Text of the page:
Saturday, November 17, 2012

Russian oil company to invest $126m in offshore exploration

Russian oil company to invest $126m in offshore exploration

Russian state oil company Zarubezhneft will spend close to $126 million
on near-shore exploration off north-central Cuba that will begin in
December, a Russian official said during a visit to the island.

The Songa Mercur, a Soviet-built and Norwegian-owned semi-submersible,
arrived Nov. 15 in Cuban waters, Russian Comptroller Sergei Stepashin
confirmed. According to Russian news service, a delegation of
Russian and Cuban officials visited the platform Thursday, after it
arrived in Cuban waters from Trinidad & Tobago. The group included
Stepashin, Zarubezhneft CEO Nikolay Brunich, and Russia's ambassador to
Havana, Mikhail Kamyshin.

Zarubezhneft chartered the semi-submersible for 325 days to drill in
Block L, the easternmost of four blocks the company leased in 2009.
Block L is located off the keys of Villa Clara province, near Cayo Santa
María, a new beach tourism destination Cuba has been developing over the
past 10 years.

The first exploration results, according to Stepashin, will be announced
in May.

"It's an important investment, but it's an investment in the future,"
Stepashin said, according to RIA Novosti, before meeting with Raúl
Castro. Both expressed confidence, according to the Russian news service.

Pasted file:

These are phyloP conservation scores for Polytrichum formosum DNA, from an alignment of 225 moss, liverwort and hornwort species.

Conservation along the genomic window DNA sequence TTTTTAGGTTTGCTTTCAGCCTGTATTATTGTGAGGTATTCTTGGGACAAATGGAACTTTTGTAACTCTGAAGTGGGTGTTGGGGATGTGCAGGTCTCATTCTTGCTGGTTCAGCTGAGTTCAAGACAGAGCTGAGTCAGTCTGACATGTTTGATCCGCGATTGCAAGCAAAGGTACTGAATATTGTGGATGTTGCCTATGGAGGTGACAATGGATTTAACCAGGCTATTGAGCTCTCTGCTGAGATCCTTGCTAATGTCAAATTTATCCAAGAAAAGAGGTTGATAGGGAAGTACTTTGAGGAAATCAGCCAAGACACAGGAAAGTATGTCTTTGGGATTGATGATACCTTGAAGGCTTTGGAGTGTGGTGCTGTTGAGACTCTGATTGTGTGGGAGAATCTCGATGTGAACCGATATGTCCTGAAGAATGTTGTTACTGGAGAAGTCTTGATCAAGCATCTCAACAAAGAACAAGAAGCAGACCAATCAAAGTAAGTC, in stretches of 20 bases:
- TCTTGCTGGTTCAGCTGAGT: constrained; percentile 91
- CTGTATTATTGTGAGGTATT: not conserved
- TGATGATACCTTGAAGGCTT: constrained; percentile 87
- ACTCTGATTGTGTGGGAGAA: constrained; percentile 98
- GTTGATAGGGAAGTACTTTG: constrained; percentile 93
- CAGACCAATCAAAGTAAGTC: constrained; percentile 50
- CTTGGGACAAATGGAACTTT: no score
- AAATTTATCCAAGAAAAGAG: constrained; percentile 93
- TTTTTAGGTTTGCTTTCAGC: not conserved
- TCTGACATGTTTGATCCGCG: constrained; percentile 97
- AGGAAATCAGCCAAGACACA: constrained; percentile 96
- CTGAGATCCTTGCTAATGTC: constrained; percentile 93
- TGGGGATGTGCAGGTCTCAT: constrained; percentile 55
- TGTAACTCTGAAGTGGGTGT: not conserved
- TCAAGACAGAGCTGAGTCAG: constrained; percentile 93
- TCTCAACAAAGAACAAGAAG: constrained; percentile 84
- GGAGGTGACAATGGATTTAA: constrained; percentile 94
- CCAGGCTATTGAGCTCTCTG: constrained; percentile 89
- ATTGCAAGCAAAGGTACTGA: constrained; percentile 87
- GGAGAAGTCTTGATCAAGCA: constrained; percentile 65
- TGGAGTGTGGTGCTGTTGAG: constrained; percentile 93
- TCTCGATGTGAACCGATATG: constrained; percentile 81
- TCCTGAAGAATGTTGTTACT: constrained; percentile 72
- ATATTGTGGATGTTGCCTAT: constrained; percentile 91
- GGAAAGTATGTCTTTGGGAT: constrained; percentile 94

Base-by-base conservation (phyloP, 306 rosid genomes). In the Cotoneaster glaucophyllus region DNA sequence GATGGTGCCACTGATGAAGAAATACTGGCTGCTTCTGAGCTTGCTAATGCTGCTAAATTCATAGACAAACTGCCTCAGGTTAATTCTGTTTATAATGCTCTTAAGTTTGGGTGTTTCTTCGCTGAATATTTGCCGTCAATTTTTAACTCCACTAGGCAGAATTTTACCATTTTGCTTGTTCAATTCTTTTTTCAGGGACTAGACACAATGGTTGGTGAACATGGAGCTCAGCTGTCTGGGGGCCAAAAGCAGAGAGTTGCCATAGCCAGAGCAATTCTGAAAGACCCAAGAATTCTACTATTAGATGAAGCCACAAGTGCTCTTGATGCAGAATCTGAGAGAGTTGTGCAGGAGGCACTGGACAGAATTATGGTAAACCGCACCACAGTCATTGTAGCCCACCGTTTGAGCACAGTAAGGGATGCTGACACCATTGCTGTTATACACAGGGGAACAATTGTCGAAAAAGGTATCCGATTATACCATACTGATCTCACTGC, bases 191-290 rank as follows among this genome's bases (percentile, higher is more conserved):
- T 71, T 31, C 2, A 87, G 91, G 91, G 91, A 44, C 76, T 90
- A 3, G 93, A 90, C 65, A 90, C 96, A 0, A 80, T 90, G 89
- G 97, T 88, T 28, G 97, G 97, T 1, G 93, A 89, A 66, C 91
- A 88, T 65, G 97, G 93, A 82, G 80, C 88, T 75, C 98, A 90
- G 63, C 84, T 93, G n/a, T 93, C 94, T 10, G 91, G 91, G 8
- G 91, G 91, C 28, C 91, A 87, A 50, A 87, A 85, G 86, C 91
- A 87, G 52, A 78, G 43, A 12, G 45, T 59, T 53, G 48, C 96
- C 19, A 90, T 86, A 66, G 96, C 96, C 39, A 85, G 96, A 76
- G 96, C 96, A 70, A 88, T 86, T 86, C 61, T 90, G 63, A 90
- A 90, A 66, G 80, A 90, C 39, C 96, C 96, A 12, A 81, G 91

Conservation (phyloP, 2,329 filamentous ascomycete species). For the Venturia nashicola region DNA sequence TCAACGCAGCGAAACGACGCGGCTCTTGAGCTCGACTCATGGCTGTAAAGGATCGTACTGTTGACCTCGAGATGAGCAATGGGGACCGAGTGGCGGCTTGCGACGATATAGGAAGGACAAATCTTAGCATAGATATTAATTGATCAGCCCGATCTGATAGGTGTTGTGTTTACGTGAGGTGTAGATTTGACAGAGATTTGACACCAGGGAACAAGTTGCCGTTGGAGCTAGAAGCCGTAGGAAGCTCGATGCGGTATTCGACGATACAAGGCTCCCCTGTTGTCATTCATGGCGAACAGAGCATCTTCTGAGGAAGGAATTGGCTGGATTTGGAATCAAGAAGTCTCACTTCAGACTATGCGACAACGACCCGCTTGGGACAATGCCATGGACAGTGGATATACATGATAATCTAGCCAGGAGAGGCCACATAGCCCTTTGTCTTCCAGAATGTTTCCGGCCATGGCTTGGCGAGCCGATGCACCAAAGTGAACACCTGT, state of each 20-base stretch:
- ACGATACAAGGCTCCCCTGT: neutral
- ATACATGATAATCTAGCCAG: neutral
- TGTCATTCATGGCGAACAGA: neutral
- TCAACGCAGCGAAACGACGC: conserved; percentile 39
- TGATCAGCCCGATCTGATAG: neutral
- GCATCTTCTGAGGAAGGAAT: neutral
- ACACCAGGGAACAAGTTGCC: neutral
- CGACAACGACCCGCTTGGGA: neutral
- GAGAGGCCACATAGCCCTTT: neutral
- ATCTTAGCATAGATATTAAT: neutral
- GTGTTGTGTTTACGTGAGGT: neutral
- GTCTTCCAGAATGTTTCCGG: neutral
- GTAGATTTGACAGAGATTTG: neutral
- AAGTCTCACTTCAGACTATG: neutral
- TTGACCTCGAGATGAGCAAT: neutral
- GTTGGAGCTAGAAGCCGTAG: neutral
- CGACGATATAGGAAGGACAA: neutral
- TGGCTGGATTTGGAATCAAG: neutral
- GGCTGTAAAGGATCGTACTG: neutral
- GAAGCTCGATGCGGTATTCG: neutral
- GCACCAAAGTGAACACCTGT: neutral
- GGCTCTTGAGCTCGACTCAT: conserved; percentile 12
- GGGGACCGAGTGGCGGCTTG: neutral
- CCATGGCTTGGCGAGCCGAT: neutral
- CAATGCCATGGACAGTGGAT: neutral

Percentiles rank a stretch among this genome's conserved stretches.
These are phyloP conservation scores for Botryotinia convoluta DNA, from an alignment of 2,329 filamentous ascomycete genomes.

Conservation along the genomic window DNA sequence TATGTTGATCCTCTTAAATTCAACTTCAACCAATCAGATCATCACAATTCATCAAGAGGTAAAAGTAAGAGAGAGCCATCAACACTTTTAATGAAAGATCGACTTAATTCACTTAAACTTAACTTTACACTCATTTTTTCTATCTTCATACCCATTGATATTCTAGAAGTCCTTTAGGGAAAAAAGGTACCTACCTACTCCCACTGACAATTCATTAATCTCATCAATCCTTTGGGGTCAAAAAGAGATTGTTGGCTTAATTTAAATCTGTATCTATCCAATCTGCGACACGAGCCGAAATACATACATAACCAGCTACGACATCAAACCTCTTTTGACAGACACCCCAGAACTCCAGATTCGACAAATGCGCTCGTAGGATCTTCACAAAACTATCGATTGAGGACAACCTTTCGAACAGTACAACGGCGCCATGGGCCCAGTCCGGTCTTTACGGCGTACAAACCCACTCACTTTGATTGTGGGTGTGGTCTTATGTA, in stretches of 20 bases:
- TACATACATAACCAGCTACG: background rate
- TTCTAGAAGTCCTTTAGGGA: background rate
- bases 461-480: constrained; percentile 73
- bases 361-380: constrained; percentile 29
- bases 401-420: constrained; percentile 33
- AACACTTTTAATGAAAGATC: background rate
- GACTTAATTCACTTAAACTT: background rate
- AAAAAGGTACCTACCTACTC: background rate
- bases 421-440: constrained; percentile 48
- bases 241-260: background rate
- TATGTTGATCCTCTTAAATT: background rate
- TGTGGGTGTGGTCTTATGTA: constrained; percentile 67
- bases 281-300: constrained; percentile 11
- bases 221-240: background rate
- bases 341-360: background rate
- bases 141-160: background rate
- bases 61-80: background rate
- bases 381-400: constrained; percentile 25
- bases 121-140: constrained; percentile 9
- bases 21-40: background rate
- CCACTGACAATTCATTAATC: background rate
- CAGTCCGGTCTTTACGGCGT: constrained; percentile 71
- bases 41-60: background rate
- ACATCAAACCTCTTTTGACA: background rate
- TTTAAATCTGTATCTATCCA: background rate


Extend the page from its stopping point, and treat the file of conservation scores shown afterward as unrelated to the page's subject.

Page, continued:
"We hope that in a fourth intent, following three failed ones, we will
see 'big oil'," the Russian official said, referring to exploratory
drilling this year by the Scarabeo 9 platform. "This would be of
enormous help to the Cuban economy and a step ahead in our relations, as
well as a response to the defenders of the [U.S. embargo]."

Zarubezhneft's confidence is based on prospecting done by the Soviet
predecessor company, he said.

The Songa Mercur is owned by Oslo-based Songa Offshore AS. The
shallow-water rig, built in in a Soviet shipyard 1989 and updated in
Galveston, Texas, in 2007, can drill in depths of up to 1,200 feet. In
contrast, the Scarabeo 9 platform, used by Repsol, Petronas and PdVSA in
Cuba, can drill in depths up to 12,000 feet; the Scarabeo was
custom-built in China and Singapore with minimal U.S. content, to comply
with U.S. sanctions.

Zarubezhneft subsidiary JSC RMNTK Nefteotdacha has also begun onshore
prospecting in the Boca de Jaruco area near Havana and expects to begin
drilling in March or April. Last year, the Russian oil company signed an
agreement with CubaPetróleo about the use of experimental technology to
maximize production in the mature oil field. If the technology is
successful, Zarubezhneft and CubaPetróleo will expand their cooperation.

Before the visit to the oil rig, Stepashin and Cuban officials signed
anti-corruption agreements in Havana that include training and
professional enhancement courses for Cuban auditors.

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